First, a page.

Heavy breathing in cats is not very common and may be a sign of a serious issue. Our Plains vets share some of the reasons why your cat may be breathing heavily and when to seek emergency care.
Heavy Breathing in Cats
If you notice your cat breathing heavily, it may indicate a serious issue that requires prompt veterinary care.
If your cat begins panting or is showing signs of laboring in their breathing, start by taking stock of the situation following the criteria we will explain below.
While there are some instances where panting in cats isn't a cause for concern,if you are worried at all about your cat's breathing, you should err on the side of caution and bring them in for emergency veterinary care right away.
Normal Panting in Cats
In some cases, panting is normal behavior for cats. Take a moment to consider what your cat was doing or experiencing immediately before you noticed the panting.
As with dogs, some cats may begin panting as a means of regulating their temperature when they are overheated or have just exercised. Others ma pant when they feel anxious. If your cat's panting is caused by any of these reasons, they should resolve themselves relatively quickly when they have a chance to cool down or calm down.
However, it's important to note that this sort of panting is much rarer in our feline friends than it is in dogs. So if you're not entirely sure why your cat is panting, it’s worth a visit to your veterinarian.
Causes of Heavy Breathing in Cats:
- Some of the most common symptoms of asthma in cats include panting, wheezing, and coughing, and increased respiratory rate. While asthma in cats may not be cured, it can be successfully managed with corticosteroids or bronchodilators.
- Heartworm in cats can cause breathing difficulties. Treatment for heartworm includes supportive care with corticosteroids to reduce inflammation and oxygen therapy in more serious cases. Because heartworm disease can be fatal, it is important to keep your cat on a monthly heartworm preventative medication.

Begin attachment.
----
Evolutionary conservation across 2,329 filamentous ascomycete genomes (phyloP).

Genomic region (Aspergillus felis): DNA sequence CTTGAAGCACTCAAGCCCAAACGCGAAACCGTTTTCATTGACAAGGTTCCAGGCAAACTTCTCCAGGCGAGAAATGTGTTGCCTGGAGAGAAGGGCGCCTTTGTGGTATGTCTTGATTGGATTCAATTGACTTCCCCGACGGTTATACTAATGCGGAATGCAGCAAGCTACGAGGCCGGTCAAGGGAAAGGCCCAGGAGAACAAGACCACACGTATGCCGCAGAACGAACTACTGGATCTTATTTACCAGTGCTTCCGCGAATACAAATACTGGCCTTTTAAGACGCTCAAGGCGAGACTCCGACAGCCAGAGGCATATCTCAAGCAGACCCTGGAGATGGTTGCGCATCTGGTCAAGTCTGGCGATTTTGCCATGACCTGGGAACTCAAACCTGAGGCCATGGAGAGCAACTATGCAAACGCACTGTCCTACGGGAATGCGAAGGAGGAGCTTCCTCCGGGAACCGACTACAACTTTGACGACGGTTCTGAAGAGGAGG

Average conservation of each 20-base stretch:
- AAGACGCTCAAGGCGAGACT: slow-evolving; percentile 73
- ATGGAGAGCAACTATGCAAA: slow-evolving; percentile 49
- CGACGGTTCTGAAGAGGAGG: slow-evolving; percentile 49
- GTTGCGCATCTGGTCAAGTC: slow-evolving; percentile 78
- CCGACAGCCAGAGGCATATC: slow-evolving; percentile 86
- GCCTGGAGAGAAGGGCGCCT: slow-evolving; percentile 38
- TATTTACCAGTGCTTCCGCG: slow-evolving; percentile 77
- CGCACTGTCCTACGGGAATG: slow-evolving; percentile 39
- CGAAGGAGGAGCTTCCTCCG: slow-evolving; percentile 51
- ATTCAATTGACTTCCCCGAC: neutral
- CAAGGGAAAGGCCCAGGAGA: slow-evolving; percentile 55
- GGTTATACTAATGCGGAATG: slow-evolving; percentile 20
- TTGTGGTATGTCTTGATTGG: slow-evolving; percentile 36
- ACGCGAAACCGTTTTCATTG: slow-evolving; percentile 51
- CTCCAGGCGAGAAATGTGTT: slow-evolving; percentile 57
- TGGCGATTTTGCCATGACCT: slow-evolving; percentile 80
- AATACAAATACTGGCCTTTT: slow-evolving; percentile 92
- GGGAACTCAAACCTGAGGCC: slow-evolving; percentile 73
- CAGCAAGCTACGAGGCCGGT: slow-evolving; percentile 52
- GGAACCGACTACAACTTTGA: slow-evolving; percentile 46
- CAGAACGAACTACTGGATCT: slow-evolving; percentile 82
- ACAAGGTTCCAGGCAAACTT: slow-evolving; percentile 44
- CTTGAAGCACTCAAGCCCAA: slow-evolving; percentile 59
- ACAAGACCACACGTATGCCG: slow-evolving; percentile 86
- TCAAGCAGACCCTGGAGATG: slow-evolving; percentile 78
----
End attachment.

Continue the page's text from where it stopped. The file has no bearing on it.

Hydrothorax & Congestive Heart Failure
- Hydrothorax is a condition that is characterized by a buildup of fluids in and around the lungs of your cat. This condition may cause deep and rapid breathing, panting and coughing. Treatments may include draining the fluid from your cat's abdomen and the prescription of medications to dilate your cat's blood vessels, encourage more forceful heart contractions and eliminate excess fluid.
- If your cat has contracted a respiratory infection, it may be quite challenging for them to breathe normally. In cats, respiratory infections in cats may lead to labored breathing or panting. In cats, these infections generally begin as viral and then develop into secondary bacterial infections. Your cat's condition may require antibiotics to help with treatment so that they can breathe easier. Humidifiers and steam can also help to loosen mucus and clear up your kitty's nasal passage.
- Anemia, neurologic disorders, trauma, abdominal enlargement, and pain can also cause cats to pant or exhibit heavy breathing.